We always imagine how awesome it will be when we eventually get to start our family, but as everyone knows, despite all the upsides, raising kids is not all rainbows and unicorns. There are plenty of adult pleasures that are harder to prioritize and access when you have children, especially during holidays, so make the most of it while you still can. Who knows, it might be your last Christmas where you can indulge yourself without having to think about what’s best for bubs.

4. Let your feelings be

You know better than anyone how terrible your current state of infertility makes you feel. The predominant unpleasant feelings I experience on a regular basis, include, but are certainly not limited to:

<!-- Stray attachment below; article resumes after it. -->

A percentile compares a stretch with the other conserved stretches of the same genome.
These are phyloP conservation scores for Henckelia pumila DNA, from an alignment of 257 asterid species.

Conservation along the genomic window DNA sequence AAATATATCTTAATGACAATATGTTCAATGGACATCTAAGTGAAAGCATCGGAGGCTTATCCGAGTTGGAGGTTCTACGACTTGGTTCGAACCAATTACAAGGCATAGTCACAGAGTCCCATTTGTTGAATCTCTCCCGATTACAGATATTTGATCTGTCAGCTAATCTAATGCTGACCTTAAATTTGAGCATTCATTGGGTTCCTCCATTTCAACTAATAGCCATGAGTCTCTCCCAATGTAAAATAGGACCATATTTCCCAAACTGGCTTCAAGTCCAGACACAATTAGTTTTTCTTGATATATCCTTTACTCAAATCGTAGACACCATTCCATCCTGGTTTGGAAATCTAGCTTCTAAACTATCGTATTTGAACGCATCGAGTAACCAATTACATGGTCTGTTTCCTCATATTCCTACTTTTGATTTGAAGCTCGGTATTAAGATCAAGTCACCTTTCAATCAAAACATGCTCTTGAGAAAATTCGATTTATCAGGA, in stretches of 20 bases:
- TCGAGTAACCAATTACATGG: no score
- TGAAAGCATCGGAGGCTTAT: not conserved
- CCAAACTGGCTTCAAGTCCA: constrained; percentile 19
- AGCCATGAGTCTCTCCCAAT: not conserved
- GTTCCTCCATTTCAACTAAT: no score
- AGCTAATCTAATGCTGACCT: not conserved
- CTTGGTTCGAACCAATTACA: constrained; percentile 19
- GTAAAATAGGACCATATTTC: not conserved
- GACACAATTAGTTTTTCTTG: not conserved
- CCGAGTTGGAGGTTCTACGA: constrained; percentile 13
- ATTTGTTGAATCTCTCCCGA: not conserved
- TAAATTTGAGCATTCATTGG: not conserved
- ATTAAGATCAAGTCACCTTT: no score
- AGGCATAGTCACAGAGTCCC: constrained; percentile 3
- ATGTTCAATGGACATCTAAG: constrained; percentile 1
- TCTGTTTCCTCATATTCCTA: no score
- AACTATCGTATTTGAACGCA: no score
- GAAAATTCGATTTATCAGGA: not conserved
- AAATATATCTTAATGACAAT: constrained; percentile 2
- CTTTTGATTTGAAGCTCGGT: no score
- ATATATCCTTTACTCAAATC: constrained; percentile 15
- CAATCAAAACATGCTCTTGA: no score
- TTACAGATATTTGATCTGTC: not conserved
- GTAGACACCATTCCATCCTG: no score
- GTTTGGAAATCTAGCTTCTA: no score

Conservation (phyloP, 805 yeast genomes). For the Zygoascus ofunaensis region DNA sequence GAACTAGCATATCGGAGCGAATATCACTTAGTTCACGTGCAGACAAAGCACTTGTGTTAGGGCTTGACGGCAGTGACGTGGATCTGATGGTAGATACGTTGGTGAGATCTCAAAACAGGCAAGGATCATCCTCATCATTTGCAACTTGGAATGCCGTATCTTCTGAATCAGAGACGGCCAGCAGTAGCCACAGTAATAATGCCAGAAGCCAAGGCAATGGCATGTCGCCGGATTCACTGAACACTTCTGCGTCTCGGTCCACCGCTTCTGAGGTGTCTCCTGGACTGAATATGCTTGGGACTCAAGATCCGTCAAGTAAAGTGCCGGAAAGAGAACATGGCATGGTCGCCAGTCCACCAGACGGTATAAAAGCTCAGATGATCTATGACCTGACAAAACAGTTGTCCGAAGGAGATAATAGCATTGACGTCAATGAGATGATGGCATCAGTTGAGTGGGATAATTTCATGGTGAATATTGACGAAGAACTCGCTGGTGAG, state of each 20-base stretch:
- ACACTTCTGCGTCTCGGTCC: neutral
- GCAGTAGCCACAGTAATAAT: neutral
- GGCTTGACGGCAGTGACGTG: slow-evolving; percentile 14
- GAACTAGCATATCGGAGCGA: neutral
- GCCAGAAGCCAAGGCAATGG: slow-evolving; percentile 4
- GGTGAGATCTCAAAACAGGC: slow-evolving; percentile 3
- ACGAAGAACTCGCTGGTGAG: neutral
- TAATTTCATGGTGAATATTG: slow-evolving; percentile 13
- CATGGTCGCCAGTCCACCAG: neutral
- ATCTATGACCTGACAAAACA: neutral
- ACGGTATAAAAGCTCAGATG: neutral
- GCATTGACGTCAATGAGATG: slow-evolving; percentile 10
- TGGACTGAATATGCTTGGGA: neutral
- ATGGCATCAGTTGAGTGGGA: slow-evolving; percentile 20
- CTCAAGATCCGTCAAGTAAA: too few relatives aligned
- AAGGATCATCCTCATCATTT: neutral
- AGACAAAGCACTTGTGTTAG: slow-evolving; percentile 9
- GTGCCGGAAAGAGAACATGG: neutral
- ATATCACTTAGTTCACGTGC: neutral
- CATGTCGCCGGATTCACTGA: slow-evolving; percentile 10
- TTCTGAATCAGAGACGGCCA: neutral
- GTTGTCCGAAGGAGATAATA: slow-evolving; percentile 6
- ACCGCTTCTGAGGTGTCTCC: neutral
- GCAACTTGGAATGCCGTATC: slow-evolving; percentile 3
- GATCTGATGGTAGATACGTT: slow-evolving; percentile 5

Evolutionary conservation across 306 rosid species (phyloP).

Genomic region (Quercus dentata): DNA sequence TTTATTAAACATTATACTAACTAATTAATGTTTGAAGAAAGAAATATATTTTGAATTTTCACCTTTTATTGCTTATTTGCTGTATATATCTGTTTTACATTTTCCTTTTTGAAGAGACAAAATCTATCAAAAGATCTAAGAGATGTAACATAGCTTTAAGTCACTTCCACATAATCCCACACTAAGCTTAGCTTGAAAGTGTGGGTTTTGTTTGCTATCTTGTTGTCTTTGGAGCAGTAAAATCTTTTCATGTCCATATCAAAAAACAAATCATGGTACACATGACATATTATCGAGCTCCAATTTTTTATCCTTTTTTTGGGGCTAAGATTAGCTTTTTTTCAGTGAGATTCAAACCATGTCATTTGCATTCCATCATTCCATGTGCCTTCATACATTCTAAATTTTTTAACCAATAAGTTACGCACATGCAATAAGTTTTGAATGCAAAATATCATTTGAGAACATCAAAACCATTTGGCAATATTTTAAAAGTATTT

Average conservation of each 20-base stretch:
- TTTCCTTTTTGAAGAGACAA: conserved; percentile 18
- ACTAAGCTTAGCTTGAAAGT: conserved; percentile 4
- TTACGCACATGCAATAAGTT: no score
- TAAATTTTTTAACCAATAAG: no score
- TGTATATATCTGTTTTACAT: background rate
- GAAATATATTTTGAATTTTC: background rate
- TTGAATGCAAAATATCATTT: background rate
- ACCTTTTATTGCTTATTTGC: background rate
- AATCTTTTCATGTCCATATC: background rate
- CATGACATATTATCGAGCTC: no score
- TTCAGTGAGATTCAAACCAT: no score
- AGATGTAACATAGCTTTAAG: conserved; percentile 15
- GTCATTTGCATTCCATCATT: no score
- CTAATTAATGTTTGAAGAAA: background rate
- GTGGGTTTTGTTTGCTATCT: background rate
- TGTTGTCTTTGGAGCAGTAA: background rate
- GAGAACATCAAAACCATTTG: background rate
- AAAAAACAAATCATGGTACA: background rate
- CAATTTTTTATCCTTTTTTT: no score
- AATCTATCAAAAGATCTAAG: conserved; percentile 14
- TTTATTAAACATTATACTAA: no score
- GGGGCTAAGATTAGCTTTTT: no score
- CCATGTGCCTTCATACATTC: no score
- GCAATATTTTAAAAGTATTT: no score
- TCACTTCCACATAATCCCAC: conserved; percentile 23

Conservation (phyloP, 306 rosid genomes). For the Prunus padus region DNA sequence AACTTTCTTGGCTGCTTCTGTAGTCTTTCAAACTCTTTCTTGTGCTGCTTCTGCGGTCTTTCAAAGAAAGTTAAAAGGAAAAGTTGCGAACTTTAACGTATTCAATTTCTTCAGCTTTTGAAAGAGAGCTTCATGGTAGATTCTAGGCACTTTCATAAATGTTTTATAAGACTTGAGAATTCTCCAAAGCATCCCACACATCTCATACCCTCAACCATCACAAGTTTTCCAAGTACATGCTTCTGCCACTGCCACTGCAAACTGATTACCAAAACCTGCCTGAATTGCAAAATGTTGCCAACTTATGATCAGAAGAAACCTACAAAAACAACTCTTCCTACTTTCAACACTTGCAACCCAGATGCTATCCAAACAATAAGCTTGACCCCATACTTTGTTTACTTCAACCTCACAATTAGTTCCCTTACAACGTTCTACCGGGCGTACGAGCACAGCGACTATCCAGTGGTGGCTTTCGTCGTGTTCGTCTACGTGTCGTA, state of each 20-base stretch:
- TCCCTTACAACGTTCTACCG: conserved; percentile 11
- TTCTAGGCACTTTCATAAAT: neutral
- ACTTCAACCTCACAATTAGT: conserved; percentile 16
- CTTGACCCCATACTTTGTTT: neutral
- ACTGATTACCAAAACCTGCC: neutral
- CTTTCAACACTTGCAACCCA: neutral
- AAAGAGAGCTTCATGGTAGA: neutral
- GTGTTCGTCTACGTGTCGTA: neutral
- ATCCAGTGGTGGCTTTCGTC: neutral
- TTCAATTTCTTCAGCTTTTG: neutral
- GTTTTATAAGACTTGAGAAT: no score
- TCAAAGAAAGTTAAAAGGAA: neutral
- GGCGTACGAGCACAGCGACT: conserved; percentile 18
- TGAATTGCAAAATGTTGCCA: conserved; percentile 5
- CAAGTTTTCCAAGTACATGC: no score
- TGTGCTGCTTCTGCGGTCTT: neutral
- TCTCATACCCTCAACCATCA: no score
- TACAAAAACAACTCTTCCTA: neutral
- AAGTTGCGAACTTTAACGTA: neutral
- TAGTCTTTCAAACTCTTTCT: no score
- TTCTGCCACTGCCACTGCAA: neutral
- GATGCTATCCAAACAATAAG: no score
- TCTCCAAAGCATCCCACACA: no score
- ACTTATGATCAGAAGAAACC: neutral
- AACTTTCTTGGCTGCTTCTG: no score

• Guilt
  • Unfairnes
  • Jealousy
  • Anger and,
  • Hopelessness

Holidays bring plenty of opportunity to get a regular dose of these feelings as we’re often exposed to extra triggers, such as seeing your younger cousin who you haven’t seen all year with her second newborn since the time you started trying to conceive!

Now that I’ve been trying to conceive for over four years, and thanks in large part to regular mindfulness meditation, I’m now learning to let these feelings be. It’s ok to feel sad, or angry or whatever feeling you experience when you’re struggling with infertility. It’s a terrible thing, and you’d have to be a robot to not be affected.

Learning to accept that you’re feeling down, and then treating yourself with warmth and kindness is one of the few great things that infertility can teach us. We can all benefit from being better at this, regardless of what stage in life we are in.